By: Patrick Bartley
Racing Victoria has resisted making changes to its drug-free policy, despite calls for a relaxation in the rule over positive swabs for the anti-inflammatory substance ibuprofen.
Racing Victoria announced after its monthly board meeting that it sympathises with owners of horses that are currently continuing to return positive swabs long after they have been taken off the medication.
Signoff and smart local galloper Rib Eye – as well as 20 other racehorses – have been returning positive swabs to ibuprofen, making racing in the Victorian drug-free state a near impossibility. “We sympathise with the owners of the small group of affected horses from the one rehabilitation regime, however, Racing Victoria is committed to enforcing the rules of racing by governing a sport that sees all horses race free of the effects of drugs,” Racing Victoria chairman of stewards Terry Bailey said.
“We understand that the use of this substance for the treatment of tendon injuries in racehorses is a complex issue because of prolonged and unpredictable clearance of the drug, so we have explored all available options for the affected connections.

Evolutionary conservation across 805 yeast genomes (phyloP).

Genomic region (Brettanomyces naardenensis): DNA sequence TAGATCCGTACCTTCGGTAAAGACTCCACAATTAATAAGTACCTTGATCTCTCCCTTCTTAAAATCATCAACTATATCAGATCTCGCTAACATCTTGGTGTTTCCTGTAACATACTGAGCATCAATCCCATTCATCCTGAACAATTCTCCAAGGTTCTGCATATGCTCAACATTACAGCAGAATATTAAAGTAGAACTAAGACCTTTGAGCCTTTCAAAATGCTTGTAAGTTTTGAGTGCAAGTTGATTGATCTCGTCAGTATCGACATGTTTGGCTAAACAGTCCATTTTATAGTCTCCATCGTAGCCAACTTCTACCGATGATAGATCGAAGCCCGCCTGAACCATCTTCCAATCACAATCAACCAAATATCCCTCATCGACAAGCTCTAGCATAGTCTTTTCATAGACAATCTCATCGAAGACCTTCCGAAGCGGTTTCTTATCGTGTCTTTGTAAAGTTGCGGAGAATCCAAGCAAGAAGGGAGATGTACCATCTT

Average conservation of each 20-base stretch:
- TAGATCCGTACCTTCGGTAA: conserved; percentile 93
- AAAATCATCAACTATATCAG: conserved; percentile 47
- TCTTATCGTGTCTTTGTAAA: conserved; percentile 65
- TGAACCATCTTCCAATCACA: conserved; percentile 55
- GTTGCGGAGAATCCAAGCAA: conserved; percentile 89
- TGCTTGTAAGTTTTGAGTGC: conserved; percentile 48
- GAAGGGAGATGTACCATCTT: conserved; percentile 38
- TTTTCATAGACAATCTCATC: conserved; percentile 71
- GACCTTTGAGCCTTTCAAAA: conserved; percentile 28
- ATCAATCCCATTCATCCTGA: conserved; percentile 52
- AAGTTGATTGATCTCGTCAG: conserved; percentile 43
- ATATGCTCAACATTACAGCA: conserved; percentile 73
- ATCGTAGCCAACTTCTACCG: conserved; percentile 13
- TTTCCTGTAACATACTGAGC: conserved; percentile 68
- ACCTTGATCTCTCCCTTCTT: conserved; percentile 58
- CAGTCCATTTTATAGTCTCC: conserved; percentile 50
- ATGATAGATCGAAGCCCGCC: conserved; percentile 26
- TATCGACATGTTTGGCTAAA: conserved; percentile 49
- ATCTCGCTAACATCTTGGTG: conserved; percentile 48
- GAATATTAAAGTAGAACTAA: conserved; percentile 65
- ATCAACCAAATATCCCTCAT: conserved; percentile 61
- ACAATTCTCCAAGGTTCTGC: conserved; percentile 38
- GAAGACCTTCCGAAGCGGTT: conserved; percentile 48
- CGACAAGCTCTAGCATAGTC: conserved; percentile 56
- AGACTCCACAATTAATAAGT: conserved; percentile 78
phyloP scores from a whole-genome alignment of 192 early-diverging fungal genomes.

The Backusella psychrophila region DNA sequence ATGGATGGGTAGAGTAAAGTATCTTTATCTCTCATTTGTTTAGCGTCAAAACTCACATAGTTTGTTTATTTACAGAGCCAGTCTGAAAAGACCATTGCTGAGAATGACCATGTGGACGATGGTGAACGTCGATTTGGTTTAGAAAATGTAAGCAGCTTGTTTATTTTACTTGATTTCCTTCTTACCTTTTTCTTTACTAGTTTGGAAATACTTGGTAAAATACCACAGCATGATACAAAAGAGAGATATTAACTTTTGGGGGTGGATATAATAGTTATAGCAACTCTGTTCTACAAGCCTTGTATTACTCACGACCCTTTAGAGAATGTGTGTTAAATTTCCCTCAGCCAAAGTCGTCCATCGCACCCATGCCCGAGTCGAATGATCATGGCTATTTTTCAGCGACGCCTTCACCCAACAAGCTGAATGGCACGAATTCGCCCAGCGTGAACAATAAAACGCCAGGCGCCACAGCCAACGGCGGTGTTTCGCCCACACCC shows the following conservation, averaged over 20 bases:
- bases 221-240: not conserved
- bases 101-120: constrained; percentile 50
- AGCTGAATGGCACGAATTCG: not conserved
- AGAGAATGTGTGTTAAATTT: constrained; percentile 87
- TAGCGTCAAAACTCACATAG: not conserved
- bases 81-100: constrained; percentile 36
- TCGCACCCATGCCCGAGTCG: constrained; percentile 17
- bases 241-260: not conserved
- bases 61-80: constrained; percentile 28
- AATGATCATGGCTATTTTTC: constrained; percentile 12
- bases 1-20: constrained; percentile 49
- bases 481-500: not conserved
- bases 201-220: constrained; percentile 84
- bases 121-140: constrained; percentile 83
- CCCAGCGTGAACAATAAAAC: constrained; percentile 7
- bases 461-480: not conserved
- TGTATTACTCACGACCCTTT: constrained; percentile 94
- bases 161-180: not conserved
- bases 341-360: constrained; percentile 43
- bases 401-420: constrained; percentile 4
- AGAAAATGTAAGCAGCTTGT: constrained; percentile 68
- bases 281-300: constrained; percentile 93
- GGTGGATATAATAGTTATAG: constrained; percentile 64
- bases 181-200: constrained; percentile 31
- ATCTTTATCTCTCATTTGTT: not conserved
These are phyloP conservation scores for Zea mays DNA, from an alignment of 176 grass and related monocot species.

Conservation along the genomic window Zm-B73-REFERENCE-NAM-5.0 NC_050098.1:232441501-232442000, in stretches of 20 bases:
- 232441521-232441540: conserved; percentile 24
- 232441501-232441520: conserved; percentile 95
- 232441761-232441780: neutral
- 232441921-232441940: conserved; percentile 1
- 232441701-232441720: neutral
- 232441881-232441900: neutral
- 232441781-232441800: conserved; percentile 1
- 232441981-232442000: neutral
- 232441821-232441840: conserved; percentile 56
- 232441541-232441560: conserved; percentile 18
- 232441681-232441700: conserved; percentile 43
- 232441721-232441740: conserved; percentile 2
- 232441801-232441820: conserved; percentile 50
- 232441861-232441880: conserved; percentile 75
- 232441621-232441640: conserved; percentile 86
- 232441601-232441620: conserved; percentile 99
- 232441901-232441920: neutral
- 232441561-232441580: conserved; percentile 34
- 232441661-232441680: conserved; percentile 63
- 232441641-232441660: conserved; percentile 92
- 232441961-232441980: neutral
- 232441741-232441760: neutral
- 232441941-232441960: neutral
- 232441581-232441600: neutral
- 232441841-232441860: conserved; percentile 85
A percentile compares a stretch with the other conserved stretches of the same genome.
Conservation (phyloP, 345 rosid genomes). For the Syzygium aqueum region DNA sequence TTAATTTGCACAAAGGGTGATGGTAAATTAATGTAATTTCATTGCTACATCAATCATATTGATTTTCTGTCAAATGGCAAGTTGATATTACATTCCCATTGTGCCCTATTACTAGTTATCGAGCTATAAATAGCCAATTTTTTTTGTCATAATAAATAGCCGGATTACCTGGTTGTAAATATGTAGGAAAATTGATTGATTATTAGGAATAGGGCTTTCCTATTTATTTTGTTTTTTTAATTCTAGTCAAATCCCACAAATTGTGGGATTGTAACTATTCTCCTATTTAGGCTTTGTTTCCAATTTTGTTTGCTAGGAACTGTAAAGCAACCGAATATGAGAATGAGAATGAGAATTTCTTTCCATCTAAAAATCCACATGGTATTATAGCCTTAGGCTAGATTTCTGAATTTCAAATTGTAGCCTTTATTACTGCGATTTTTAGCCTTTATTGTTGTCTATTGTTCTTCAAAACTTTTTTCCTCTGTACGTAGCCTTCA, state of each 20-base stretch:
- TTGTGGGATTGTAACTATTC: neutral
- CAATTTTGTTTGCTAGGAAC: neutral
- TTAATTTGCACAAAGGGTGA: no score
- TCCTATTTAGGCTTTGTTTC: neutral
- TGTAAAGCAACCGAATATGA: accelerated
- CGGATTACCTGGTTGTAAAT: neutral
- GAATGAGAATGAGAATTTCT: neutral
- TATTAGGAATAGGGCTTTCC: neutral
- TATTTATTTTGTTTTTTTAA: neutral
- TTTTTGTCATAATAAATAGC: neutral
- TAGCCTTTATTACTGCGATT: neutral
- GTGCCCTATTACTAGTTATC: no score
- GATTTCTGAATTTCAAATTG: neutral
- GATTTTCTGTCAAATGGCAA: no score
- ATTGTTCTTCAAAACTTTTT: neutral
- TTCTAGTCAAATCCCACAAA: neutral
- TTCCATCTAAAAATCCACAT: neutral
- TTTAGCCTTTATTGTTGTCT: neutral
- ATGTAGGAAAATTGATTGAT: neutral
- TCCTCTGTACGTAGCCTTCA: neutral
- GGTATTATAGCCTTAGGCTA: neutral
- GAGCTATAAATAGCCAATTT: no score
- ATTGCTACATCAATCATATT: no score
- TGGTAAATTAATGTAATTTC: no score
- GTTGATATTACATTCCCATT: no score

“However, the parent drug ibuprofen is being detected in samples obtained from these horses at levels that make it impossible to differentiate between a recent treatment and a level caused by the leaching of the substance from a tissue storage site.
“Ibuprofen is a prohibited substance because of its potential to mask the pain and loss of function associated with inflammation, which may increase the risk of injury to both the horse and riders during racing.
“It also has the potential to improve the racing performance of a sore horse. It is for these reasons that all non-steroidal anti-inflammatories are prohibited on race day. There is also concern that prolonged high-dose administration of non-steroidal anti-inflammatory drugs, such as ibuprofen, may have effects on the long-term health of the horse.”
Fairfax Media understands the current ibuprofen positives in horses such as Signoff are related to treatment at a Gippsland rehabilitation facility where there are concerns over the type of ibuprofen used and the dose and duration of ibuprofen treatment.
The ruling by Racing Victoria on Thursday may spell the end of the racing careers of horses caught in the ibuprofen web. Fairfax Media understands two horses continue to test positive 12 months after the treatment ceased.
“In the immediate future we will continue to work with trainers in facilitating elective testing on the small group of affected horses, however, it will remain the decision of the trainer whether they are satisfied that their horse is free of the substance when presented to race,” RV said.